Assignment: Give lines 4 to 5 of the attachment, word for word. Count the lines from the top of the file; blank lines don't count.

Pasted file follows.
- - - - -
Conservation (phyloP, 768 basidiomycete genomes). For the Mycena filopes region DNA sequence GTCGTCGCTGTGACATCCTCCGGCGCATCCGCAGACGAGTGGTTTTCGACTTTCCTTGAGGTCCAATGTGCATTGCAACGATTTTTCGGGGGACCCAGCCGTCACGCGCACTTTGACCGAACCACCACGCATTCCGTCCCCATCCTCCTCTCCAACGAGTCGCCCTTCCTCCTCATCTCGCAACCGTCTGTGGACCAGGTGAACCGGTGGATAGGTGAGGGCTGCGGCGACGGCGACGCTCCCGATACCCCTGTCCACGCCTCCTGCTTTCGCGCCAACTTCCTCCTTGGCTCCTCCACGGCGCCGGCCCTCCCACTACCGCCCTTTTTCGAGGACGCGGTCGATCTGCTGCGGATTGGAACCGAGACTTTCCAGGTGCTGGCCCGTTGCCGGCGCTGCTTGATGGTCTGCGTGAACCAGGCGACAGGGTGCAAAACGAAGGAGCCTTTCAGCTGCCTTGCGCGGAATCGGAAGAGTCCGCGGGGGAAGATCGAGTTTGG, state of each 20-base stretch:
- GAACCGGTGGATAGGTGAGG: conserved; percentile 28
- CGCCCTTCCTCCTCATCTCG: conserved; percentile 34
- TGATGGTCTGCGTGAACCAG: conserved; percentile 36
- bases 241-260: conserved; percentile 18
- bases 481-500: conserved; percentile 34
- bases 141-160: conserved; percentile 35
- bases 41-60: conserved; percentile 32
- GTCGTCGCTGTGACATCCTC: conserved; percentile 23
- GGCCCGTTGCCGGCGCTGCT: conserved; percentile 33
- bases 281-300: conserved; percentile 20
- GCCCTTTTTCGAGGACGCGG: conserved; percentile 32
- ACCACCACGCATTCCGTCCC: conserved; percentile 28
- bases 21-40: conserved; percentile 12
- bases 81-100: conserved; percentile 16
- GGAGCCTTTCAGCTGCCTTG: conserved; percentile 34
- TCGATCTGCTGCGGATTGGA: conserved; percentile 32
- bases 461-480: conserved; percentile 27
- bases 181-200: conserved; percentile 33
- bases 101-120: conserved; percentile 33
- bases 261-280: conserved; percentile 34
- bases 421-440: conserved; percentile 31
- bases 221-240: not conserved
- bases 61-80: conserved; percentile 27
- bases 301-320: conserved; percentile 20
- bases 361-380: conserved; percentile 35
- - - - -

- TGATGGTCTGCGTGAACCAG: conserved; percentile 36
- bases 241-260: conserved; percentile 18